It’s plain and simple. The government should not choose who can attend a public school or federally funded educational institution based on a student’s race or ethnicity. This constitutional tenet doesn’t seem to matter at Harvard University, the University of North Carolina, or Thomas Jefferson High School for Science and Technology (TJ), where race or ethnicity determines eligibility.
Under the Fourteenth Amendment’s guarantee of equality before the law, individuals should be treated as individuals, and not as representatives of their racial groups. TJ long held this guarantee sacred, admitting students using merit-based, race-blind criteria such as standardized tests and grade-point averages.
Under the guise of equity, however, TJ’s school board and superintendent eliminated the test—and it shows. This year’s freshman class has 42% fewer Asian-American students, while no other racial group lost seats.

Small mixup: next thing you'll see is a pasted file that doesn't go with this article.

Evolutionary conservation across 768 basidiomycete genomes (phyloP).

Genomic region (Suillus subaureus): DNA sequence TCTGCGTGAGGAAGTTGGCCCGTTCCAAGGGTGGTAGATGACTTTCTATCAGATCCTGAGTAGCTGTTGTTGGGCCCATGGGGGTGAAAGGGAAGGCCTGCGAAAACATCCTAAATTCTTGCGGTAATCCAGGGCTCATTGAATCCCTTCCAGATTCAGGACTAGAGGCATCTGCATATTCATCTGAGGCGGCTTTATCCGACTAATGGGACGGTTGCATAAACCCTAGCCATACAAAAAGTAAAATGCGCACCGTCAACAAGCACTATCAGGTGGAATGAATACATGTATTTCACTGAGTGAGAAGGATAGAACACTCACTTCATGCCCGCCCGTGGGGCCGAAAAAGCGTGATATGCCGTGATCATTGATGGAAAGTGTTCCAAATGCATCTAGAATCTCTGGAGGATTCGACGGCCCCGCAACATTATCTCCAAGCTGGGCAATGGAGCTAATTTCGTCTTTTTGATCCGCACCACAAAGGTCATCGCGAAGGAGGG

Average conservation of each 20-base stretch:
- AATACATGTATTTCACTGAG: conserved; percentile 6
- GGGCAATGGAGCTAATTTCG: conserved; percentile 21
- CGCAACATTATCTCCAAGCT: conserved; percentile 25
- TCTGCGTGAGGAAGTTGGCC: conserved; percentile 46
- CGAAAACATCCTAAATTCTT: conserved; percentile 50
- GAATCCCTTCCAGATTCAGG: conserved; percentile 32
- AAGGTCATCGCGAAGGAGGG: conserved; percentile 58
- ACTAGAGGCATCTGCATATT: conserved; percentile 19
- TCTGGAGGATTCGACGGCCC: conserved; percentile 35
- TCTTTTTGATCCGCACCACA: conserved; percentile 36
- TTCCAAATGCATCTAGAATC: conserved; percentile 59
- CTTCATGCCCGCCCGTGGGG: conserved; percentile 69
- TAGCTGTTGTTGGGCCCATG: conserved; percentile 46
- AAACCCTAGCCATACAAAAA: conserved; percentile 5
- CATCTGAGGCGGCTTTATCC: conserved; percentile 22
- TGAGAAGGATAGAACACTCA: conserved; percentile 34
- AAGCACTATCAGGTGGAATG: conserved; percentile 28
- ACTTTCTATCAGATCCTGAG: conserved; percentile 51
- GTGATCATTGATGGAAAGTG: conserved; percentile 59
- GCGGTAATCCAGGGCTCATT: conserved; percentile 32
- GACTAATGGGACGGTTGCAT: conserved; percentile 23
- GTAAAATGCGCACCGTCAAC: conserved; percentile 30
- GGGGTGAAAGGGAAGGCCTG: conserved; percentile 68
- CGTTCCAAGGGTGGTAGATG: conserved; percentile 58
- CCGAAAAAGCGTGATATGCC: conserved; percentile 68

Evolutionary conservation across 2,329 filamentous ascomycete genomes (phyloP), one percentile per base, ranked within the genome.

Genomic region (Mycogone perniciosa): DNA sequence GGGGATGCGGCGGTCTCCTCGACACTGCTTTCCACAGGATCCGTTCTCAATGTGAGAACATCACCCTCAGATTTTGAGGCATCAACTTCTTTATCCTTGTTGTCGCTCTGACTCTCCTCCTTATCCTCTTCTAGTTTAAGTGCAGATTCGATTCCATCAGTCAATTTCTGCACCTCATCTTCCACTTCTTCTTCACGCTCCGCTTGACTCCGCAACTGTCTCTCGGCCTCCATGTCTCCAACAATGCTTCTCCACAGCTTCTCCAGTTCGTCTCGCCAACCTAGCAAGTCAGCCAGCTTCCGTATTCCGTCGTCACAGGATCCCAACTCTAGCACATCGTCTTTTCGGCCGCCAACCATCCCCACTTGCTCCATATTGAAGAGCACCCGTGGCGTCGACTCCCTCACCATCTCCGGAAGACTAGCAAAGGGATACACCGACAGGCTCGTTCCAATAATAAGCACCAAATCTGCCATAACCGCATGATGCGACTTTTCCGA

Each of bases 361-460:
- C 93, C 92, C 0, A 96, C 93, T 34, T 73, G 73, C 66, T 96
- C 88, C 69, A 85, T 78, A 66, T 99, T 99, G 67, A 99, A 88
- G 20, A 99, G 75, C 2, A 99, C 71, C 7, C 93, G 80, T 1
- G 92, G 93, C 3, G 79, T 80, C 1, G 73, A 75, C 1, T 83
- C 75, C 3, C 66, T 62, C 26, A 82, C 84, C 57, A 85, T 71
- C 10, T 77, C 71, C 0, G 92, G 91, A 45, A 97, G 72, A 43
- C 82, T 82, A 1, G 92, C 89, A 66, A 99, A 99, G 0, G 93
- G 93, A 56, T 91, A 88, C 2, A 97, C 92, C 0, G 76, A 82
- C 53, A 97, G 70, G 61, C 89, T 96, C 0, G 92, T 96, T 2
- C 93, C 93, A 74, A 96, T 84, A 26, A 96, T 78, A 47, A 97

Harvard University and the University of North Carolina also operate under a race-conscious admissions process, claiming necessity in meeting diversity, equity, and inclusion goals.
Courageous parents and students are fighting back to end these schools’ racial preferences in admissions and to restore equal treatment for all students—and education leaders throughout the country who want to upend equality in their own schools are keeping close watch.
On the heels of our huge win in Coalition for TJ v. Fairfax County School Board, and ahead of Supreme Court argument in Students for Fair Admissions v. Harvard and Students for Fair Admissions v. University of North Carolina, we invite you to join PLF and our clients on March 17 for an exclusive virtual deep-dive into these high-profile lawsuits driving the national debate over equity vs. equality in education.